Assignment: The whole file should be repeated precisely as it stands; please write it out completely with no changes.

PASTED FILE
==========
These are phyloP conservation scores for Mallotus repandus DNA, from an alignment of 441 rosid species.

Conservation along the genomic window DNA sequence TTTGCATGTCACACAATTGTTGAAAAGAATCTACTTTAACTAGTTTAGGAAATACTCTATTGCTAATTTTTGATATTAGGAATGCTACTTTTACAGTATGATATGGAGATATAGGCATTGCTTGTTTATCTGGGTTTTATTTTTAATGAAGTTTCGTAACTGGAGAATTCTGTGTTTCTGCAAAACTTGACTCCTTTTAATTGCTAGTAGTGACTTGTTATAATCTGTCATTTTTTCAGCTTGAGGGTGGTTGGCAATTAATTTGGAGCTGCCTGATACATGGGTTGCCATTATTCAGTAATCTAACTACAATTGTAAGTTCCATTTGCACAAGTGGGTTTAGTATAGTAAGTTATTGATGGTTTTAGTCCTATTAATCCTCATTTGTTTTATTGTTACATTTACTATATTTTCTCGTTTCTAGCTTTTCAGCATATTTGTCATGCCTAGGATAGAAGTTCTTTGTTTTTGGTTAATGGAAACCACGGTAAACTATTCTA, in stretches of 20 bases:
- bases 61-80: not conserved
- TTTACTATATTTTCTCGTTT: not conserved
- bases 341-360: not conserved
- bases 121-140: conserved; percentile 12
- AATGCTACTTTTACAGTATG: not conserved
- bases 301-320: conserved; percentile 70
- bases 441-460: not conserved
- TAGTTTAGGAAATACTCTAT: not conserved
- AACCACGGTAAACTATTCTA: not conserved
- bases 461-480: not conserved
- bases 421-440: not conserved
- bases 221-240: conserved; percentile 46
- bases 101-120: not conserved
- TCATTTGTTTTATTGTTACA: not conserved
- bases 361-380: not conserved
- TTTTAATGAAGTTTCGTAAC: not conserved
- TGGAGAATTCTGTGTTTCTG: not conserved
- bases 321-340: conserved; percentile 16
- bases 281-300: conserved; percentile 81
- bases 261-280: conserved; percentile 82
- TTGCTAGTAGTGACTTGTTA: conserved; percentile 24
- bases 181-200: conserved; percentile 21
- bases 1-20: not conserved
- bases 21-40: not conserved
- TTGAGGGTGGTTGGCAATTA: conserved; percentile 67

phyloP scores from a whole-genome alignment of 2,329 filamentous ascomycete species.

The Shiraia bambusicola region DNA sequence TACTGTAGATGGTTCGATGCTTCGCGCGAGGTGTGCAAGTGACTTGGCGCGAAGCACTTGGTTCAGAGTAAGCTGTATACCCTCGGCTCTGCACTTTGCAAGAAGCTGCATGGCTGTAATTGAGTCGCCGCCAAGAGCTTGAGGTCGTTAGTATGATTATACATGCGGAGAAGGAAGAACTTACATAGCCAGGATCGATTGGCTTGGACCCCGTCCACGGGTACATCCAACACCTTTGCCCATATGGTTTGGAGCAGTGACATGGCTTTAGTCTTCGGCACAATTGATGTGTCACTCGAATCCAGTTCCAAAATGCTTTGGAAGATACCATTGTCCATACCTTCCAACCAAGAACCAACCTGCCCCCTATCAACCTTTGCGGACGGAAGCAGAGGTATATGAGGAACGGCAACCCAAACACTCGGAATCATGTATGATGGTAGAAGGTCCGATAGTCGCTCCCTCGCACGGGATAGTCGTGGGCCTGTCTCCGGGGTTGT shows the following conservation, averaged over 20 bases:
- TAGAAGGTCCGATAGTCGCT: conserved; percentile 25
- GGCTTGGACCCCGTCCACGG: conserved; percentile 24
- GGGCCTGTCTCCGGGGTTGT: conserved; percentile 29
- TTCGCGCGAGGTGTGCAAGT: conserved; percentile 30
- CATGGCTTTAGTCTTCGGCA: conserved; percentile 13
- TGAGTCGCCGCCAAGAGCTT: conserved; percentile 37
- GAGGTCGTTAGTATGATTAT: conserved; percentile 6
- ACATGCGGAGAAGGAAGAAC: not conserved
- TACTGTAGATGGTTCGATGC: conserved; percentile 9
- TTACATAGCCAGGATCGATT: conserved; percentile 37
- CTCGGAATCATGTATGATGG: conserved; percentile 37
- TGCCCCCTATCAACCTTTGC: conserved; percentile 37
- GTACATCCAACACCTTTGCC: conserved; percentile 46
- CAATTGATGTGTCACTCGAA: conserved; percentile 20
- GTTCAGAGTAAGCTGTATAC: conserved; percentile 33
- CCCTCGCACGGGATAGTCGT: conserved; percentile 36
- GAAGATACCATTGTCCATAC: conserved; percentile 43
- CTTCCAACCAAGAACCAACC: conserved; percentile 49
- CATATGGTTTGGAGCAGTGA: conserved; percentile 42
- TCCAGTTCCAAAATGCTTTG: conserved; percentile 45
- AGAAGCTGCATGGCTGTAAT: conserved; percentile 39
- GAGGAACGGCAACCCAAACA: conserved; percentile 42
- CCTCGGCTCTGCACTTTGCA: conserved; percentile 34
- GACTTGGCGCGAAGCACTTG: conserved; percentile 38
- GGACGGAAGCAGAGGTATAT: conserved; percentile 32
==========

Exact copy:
These are phyloP conservation scores for Mallotus repandus DNA, from an alignment of 441 rosid species.

Conservation along the genomic window DNA sequence TTTGCATGTCACACAATTGTTGAAAAGAATCTACTTTAACTAGTTTAGGAAATACTCTATTGCTAATTTTTGATATTAGGAATGCTACTTTTACAGTATGATATGGAGATATAGGCATTGCTTGTTTATCTGGGTTTTATTTTTAATGAAGTTTCGTAACTGGAGAATTCTGTGTTTCTGCAAAACTTGACTCCTTTTAATTGCTAGTAGTGACTTGTTATAATCTGTCATTTTTTCAGCTTGAGGGTGGTTGGCAATTAATTTGGAGCTGCCTGATACATGGGTTGCCATTATTCAGTAATCTAACTACAATTGTAAGTTCCATTTGCACAAGTGGGTTTAGTATAGTAAGTTATTGATGGTTTTAGTCCTATTAATCCTCATTTGTTTTATTGTTACATTTACTATATTTTCTCGTTTCTAGCTTTTCAGCATATTTGTCATGCCTAGGATAGAAGTTCTTTGTTTTTGGTTAATGGAAACCACGGTAAACTATTCTA, in stretches of 20 bases:
- bases 61-80: not conserved
- TTTACTATATTTTCTCGTTT: not conserved
- bases 341-360: not conserved
- bases 121-140: conserved; percentile 12
- AATGCTACTTTTACAGTATG: not conserved
- bases 301-320: conserved; percentile 70
- bases 441-460: not conserved
- TAGTTTAGGAAATACTCTAT: not conserved
- AACCACGGTAAACTATTCTA: not conserved
- bases 461-480: not conserved
- bases 421-440: not conserved
- bases 221-240: conserved; percentile 46
- bases 101-120: not conserved
- TCATTTGTTTTATTGTTACA: not conserved
- bases 361-380: not conserved
- TTTTAATGAAGTTTCGTAAC: not conserved
- TGGAGAATTCTGTGTTTCTG: not conserved
- bases 321-340: conserved; percentile 16
- bases 281-300: conserved; percentile 81
- bases 261-280: conserved; percentile 82
- TTGCTAGTAGTGACTTGTTA: conserved; percentile 24
- bases 181-200: conserved; percentile 21
- bases 1-20: not conserved
- bases 21-40: not conserved
- TTGAGGGTGGTTGGCAATTA: conserved; percentile 67

phyloP scores from a whole-genome alignment of 2,329 filamentous ascomycete species.

The Shiraia bambusicola region DNA sequence TACTGTAGATGGTTCGATGCTTCGCGCGAGGTGTGCAAGTGACTTGGCGCGAAGCACTTGGTTCAGAGTAAGCTGTATACCCTCGGCTCTGCACTTTGCAAGAAGCTGCATGGCTGTAATTGAGTCGCCGCCAAGAGCTTGAGGTCGTTAGTATGATTATACATGCGGAGAAGGAAGAACTTACATAGCCAGGATCGATTGGCTTGGACCCCGTCCACGGGTACATCCAACACCTTTGCCCATATGGTTTGGAGCAGTGACATGGCTTTAGTCTTCGGCACAATTGATGTGTCACTCGAATCCAGTTCCAAAATGCTTTGGAAGATACCATTGTCCATACCTTCCAACCAAGAACCAACCTGCCCCCTATCAACCTTTGCGGACGGAAGCAGAGGTATATGAGGAACGGCAACCCAAACACTCGGAATCATGTATGATGGTAGAAGGTCCGATAGTCGCTCCCTCGCACGGGATAGTCGTGGGCCTGTCTCCGGGGTTGT shows the following conservation, averaged over 20 bases:
- TAGAAGGTCCGATAGTCGCT: conserved; percentile 25
- GGCTTGGACCCCGTCCACGG: conserved; percentile 24
- GGGCCTGTCTCCGGGGTTGT: conserved; percentile 29
- TTCGCGCGAGGTGTGCAAGT: conserved; percentile 30
- CATGGCTTTAGTCTTCGGCA: conserved; percentile 13
- TGAGTCGCCGCCAAGAGCTT: conserved; percentile 37
- GAGGTCGTTAGTATGATTAT: conserved; percentile 6
- ACATGCGGAGAAGGAAGAAC: not conserved
- TACTGTAGATGGTTCGATGC: conserved; percentile 9
- TTACATAGCCAGGATCGATT: conserved; percentile 37
- CTCGGAATCATGTATGATGG: conserved; percentile 37
- TGCCCCCTATCAACCTTTGC: conserved; percentile 37
- GTACATCCAACACCTTTGCC: conserved; percentile 46
- CAATTGATGTGTCACTCGAA: conserved; percentile 20
- GTTCAGAGTAAGCTGTATAC: conserved; percentile 33
- CCCTCGCACGGGATAGTCGT: conserved; percentile 36
- GAAGATACCATTGTCCATAC: conserved; percentile 43
- CTTCCAACCAAGAACCAACC: conserved; percentile 49
- CATATGGTTTGGAGCAGTGA: conserved; percentile 42
- TCCAGTTCCAAAATGCTTTG: conserved; percentile 45
- AGAAGCTGCATGGCTGTAAT: conserved; percentile 39
- GAGGAACGGCAACCCAAACA: conserved; percentile 42
- CCTCGGCTCTGCACTTTGCA: conserved; percentile 34
- GACTTGGCGCGAAGCACTTG: conserved; percentile 38
- GGACGGAAGCAGAGGTATAT: conserved; percentile 32